Depending on where you are, you may want to look into high-speed company Internet access such as Metro Ethernet and gigabit Internet. They are usually contained in “lit buildings” in Montclair, California that have already been wired by a carrier. Choosing to add high-speed Internet to your office is a tough decision but it can be less expensive and easier than you think.
While bringing Metro Ethernet to a new building can be an expensive proposition, bringing that connection to a suite within the building is not. You can actually get high-speed access with gigabit Internet or even Metro Ethernet quickly. It often takes only 30 days or less, depending on availability.
Ask yourself this: Does we host our own servers to run APIs, websites and data feeds to external offices or organization premises? Maybe your organization requires that dozens of satellite offices have access to a hosted application at your company main headquarters. Are you a retail chain hosting the POS system for 12, 000 stores? Do you run a law office that hosts the data for satellite offices in different cities or states?
When data and programs are hosted centrally at one main site, people outside that location must gain access. If your Internet connection goes down, those people are unable to work. Can your intranet solution support your needs? Can it support multiple simultaneous connections? Is it stable enough to handle this when they are from various locations?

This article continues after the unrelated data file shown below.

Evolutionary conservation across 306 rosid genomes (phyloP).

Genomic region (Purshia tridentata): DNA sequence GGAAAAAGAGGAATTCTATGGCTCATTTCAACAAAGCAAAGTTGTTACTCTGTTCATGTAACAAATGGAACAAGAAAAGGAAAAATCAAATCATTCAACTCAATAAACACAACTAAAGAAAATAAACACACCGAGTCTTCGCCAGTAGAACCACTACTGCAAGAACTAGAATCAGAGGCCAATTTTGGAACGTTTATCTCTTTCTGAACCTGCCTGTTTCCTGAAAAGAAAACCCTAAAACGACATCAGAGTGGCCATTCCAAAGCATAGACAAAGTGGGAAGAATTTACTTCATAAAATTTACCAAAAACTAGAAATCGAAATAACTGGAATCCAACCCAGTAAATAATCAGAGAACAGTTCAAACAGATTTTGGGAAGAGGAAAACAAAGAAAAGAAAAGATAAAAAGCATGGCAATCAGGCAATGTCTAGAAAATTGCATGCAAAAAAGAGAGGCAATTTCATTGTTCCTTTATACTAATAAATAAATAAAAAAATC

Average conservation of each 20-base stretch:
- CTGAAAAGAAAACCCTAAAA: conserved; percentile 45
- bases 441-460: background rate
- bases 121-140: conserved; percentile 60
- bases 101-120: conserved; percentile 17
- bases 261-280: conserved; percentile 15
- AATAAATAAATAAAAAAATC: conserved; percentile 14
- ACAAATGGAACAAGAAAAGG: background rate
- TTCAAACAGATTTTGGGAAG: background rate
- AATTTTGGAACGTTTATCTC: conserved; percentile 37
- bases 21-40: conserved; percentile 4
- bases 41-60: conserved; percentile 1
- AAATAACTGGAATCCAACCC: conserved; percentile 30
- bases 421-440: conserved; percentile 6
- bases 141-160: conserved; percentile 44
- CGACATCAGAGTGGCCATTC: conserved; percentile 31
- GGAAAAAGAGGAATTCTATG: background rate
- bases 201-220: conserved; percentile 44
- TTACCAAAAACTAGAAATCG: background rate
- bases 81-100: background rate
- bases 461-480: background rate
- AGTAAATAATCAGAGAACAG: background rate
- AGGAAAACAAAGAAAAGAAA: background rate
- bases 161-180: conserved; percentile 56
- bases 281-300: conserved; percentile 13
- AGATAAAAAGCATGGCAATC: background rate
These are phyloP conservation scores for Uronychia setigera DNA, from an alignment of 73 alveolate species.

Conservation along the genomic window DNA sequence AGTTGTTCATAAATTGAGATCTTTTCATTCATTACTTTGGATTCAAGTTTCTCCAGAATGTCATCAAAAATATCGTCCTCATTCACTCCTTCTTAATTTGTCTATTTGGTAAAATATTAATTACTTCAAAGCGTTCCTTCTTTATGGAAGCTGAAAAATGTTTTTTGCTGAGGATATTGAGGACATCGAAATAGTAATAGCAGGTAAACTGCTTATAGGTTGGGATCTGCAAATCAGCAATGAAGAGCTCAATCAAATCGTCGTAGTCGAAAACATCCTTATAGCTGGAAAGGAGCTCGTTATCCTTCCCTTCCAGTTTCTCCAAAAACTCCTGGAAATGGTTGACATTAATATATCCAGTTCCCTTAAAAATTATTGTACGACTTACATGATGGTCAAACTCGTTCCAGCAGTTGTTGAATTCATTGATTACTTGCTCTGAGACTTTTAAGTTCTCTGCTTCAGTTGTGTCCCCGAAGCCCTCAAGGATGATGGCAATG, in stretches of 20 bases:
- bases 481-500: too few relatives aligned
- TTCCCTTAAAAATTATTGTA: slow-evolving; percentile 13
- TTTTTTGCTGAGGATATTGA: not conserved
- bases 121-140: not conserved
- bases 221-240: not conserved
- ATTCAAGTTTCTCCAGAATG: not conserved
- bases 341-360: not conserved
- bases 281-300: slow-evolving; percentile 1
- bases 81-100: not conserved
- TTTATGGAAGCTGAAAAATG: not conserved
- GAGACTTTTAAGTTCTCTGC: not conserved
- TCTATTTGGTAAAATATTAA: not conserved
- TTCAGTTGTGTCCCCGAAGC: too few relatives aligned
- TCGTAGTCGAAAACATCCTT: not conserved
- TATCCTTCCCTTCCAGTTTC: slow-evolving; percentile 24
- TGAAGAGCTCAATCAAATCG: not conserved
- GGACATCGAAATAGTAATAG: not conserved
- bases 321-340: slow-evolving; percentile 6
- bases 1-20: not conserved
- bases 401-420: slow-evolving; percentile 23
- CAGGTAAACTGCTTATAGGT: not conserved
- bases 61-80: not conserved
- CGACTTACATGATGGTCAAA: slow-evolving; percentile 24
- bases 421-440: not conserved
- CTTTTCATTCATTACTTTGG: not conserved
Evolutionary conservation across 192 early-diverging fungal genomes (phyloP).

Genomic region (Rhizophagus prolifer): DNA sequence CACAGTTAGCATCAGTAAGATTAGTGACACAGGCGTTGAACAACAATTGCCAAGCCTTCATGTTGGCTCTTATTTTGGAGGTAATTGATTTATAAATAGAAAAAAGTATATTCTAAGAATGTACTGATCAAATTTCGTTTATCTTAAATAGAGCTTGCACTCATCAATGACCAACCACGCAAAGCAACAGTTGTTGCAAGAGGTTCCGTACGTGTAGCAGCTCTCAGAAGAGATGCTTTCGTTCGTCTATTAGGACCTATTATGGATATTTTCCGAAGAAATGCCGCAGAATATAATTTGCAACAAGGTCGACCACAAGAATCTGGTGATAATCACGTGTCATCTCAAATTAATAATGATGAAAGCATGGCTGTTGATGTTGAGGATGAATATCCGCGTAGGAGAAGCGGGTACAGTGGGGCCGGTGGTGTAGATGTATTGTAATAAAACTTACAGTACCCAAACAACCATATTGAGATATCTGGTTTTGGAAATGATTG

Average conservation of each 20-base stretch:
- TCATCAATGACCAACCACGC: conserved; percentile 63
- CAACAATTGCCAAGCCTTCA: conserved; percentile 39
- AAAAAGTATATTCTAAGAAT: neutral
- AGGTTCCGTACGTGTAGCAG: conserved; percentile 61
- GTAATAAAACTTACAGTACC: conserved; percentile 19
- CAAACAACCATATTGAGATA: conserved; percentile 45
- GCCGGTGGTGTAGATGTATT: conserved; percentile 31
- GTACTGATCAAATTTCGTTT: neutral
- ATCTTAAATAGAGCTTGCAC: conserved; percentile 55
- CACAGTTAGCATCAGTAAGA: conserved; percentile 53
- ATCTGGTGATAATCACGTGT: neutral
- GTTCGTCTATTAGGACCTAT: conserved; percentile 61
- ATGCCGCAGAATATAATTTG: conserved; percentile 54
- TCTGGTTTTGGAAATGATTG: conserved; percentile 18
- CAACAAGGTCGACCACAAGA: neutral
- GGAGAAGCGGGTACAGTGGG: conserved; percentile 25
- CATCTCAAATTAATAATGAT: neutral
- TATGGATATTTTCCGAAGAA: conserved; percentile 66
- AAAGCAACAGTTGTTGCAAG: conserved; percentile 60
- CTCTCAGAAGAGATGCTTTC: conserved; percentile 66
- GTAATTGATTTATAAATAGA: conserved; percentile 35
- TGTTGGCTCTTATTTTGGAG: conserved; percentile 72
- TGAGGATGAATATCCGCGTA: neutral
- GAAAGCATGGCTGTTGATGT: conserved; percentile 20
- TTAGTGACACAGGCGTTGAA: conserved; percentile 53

A cable modem or fairly cheap 10-megabyte circuit may be enough in certain scenarios. For example, these may meet the needs of a single office surfing the web. High-speed Internet access is advisable for the headquarters. Gigabit Ethernet, Metro Ethernet or some other high-speed dedicated circuit is recommended. While all offer high speeds, they also need to be capable of supporting multiple diverse connections. The support you need could not be provided by a cable modem.
In some situations, there is a high price to pay for bringing in an inexpensive circuit or cable modem. While the monthly rate is lower, the bandwidth is generally shared among other tenants. It is possible that you have a cable modem with a 30 Meg connection but cannot reach proper speeds during peak hours. Often, within a given community, cable companies may only deliver a particular amount of bandwidth. That bandwidth branches off to different buildings and then to various tenants within those buildings. With a 30-megabyte connection, you may not get to that speed during the working day. What will the consequences be if you expect 30 but only get half that? What if you get even less?
You can sign up for dedicated and guaranteed bandwidth from some carriers. In this situation, your bandwidth is not shared but is fully allocated to your company. The full capacity of your circuit should be attainable during all hours regardless of neighboring buildings, people or offices.
Metro Ethernet provides guaranteed bandwidth in increments as follows: 5, 10, 50 and 100 Meg circuits. Want to reach gigabit speeds? You can by using a gigabit Internet provider.
In these scenarios, carriers deliver a large quantity of high-speed to a building. The quantity must be enough so that it can split the circuit and deliver to every tenant. Whatever amount has been guaranteed in each tenant’s contract is the amount they receive.